My father, Bombardier Byron C Estey, Service Number G4094 Units: 1st Anti Tank Regiment: 90th Anti-Tank Battery was on the crew of an anti-tank gun, similar to the one shown above. His job was to plot the trajectory of the shells, so perhaps he would have stood in the same position as the fellow closest to the camera. The photo is taken during the Italian campaign in 1943, so my father was in the area.
Dad talked about the war, but rarely about the bad parts. He was full of amusing antidotes and descriptions and the tales of how people would act. He met my mother in England and it was love at first sight. He rarely neglected to add that he met her “…while searching for the ruins.” Those ruins were Hadrian’s Wall and my mother was also visiting them – with her boyfriend. So it goes.
My father was stationed in England for nearly three years. Canadian soldiers were positioned around London in case of a German invasion. Though such orders were never directly given, it was understood that the Canadians would ‘take no prisoners’ in the event of an invasion. My father had no problem with that.
He landed for the Invasion of Sicily and fought up through Italy. He was in what is classed as one of the bloodiest battles Canadian forces encountered, The Battle Of Ortona, called “The Italian Stalingrad”. He spoke little about these eight days, which included Christmas amongst the blood.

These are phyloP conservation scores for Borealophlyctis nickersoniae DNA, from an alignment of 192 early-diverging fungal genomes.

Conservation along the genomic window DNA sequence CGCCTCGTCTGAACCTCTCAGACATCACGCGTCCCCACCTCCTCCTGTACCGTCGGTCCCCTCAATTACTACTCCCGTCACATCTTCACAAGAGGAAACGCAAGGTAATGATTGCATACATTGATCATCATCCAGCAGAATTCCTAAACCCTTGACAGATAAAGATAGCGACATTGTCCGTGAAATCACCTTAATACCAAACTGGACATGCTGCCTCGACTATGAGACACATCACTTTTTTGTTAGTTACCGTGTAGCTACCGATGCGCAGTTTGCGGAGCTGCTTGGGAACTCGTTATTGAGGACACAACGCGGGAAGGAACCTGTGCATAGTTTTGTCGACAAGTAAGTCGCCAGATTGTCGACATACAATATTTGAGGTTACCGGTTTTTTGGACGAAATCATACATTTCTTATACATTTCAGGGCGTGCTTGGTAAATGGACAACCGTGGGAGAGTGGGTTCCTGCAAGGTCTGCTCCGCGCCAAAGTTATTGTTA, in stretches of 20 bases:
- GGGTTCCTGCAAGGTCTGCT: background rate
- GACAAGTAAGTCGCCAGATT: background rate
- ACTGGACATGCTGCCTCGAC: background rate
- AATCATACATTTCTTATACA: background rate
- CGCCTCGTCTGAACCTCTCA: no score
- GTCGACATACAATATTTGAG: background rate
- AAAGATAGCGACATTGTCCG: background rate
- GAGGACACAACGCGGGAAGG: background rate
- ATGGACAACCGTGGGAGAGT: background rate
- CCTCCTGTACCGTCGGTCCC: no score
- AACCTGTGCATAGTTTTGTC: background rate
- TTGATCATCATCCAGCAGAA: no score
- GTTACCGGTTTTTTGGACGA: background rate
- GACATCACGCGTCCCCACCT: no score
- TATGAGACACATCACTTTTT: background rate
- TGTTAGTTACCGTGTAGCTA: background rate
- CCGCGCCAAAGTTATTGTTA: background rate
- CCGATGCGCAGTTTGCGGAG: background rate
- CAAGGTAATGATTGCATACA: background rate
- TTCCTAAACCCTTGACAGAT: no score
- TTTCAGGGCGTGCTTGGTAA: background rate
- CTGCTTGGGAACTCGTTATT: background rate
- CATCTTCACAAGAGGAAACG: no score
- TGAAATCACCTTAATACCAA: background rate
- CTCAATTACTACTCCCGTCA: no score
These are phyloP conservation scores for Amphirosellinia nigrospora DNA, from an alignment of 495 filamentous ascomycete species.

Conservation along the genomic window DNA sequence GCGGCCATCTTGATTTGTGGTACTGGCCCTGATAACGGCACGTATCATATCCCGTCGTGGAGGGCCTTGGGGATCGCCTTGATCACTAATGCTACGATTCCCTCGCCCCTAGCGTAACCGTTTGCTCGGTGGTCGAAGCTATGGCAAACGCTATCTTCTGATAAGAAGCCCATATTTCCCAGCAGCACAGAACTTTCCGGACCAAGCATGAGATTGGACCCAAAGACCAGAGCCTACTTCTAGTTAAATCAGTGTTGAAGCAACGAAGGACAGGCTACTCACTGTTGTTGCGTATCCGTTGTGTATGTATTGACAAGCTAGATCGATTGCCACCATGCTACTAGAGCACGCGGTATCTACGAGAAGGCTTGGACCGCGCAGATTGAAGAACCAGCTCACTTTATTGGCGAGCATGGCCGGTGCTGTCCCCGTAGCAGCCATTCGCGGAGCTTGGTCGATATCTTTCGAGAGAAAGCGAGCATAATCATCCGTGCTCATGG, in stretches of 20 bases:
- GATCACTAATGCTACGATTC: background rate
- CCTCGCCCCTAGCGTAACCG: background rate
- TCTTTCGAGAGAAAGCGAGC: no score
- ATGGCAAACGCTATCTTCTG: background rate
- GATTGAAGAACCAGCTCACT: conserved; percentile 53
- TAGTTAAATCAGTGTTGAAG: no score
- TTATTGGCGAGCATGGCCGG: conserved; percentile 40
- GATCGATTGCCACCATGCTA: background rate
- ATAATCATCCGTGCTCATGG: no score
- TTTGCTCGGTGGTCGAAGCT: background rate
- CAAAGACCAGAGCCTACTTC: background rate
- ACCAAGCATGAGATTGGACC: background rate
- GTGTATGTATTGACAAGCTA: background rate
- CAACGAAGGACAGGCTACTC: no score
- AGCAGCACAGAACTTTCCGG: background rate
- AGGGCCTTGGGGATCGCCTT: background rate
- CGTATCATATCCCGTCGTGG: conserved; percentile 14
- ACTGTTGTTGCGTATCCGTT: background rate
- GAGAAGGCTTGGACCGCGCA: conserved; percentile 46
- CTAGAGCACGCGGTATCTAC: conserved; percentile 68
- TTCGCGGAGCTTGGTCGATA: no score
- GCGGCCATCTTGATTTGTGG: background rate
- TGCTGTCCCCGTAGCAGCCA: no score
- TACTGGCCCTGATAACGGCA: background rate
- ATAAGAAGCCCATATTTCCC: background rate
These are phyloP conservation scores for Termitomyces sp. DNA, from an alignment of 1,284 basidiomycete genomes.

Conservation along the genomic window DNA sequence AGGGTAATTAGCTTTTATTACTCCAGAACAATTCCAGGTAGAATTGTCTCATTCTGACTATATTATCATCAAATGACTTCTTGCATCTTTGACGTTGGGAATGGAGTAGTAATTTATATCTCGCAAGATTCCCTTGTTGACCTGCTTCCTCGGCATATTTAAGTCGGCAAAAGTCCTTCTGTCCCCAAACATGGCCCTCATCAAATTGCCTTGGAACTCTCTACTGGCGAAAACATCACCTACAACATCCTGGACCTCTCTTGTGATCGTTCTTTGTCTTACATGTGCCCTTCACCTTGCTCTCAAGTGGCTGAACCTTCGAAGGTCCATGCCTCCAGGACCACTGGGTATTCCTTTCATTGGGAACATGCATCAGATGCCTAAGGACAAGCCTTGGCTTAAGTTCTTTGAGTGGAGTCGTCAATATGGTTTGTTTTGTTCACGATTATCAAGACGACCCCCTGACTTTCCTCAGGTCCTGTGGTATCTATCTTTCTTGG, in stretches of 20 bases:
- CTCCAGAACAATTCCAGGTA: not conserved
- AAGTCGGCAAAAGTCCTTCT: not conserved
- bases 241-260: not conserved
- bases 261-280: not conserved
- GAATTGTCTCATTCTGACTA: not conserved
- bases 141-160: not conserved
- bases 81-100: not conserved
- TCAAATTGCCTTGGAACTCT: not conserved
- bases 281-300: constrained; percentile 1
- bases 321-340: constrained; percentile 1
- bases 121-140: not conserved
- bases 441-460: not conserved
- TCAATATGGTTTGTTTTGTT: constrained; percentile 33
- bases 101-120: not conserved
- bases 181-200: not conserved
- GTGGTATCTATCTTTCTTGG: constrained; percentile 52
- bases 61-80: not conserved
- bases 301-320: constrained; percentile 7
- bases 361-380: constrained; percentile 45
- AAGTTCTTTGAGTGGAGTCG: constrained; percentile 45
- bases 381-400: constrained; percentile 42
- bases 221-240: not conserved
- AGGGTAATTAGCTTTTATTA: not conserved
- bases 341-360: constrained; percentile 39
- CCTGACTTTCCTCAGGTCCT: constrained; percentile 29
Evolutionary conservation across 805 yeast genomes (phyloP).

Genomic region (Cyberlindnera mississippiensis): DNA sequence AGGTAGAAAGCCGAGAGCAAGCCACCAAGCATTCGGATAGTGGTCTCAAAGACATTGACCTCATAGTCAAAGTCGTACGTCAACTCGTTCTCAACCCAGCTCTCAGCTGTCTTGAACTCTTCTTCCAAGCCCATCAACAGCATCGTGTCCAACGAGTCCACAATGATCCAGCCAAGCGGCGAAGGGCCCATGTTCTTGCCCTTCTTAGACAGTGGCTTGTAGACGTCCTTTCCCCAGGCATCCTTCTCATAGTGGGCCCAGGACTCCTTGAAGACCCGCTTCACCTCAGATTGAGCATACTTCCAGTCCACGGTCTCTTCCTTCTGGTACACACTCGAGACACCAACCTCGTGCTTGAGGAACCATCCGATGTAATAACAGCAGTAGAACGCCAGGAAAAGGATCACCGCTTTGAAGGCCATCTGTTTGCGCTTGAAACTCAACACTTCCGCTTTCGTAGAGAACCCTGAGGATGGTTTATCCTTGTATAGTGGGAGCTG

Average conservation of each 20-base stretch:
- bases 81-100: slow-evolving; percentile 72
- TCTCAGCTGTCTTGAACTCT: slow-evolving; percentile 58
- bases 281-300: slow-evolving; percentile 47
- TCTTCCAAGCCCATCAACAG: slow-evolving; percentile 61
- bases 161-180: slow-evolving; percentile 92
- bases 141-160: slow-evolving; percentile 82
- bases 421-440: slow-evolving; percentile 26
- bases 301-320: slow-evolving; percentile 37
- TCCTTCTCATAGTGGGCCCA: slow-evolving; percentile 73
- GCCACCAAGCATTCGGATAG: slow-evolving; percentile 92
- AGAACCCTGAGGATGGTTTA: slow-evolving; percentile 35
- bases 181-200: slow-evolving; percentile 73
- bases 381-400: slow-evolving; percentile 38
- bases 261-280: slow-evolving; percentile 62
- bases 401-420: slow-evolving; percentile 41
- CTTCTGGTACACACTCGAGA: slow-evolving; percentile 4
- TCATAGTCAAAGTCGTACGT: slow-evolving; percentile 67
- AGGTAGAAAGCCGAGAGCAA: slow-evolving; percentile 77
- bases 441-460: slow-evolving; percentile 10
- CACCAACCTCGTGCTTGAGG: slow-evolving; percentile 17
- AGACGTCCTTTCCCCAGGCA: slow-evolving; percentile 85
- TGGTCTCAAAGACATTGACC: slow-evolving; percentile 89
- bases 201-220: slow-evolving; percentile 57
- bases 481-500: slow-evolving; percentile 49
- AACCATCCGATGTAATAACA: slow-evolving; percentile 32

Dad was never wounded (though he once stood up in his slit trench to see what the “funny noises” were and had his battle tunic shredded with shrapnel). He also contracted malaria, and the day the hospital tent was sweltering and he dragged his mattress beneath a tree, two doctors stood over him. They thought him unconscious and debated his condition. There was a new medicine for malaria and they discussed whether Dad was too near death to waste it on him. Since I am writing these words you may conclude they decided in favour.
I regret not talking more about the war with him, though he did not welcome such intrusion. I did once ask how close he actually got to German soldiers. He said: “Close enough to kill them.”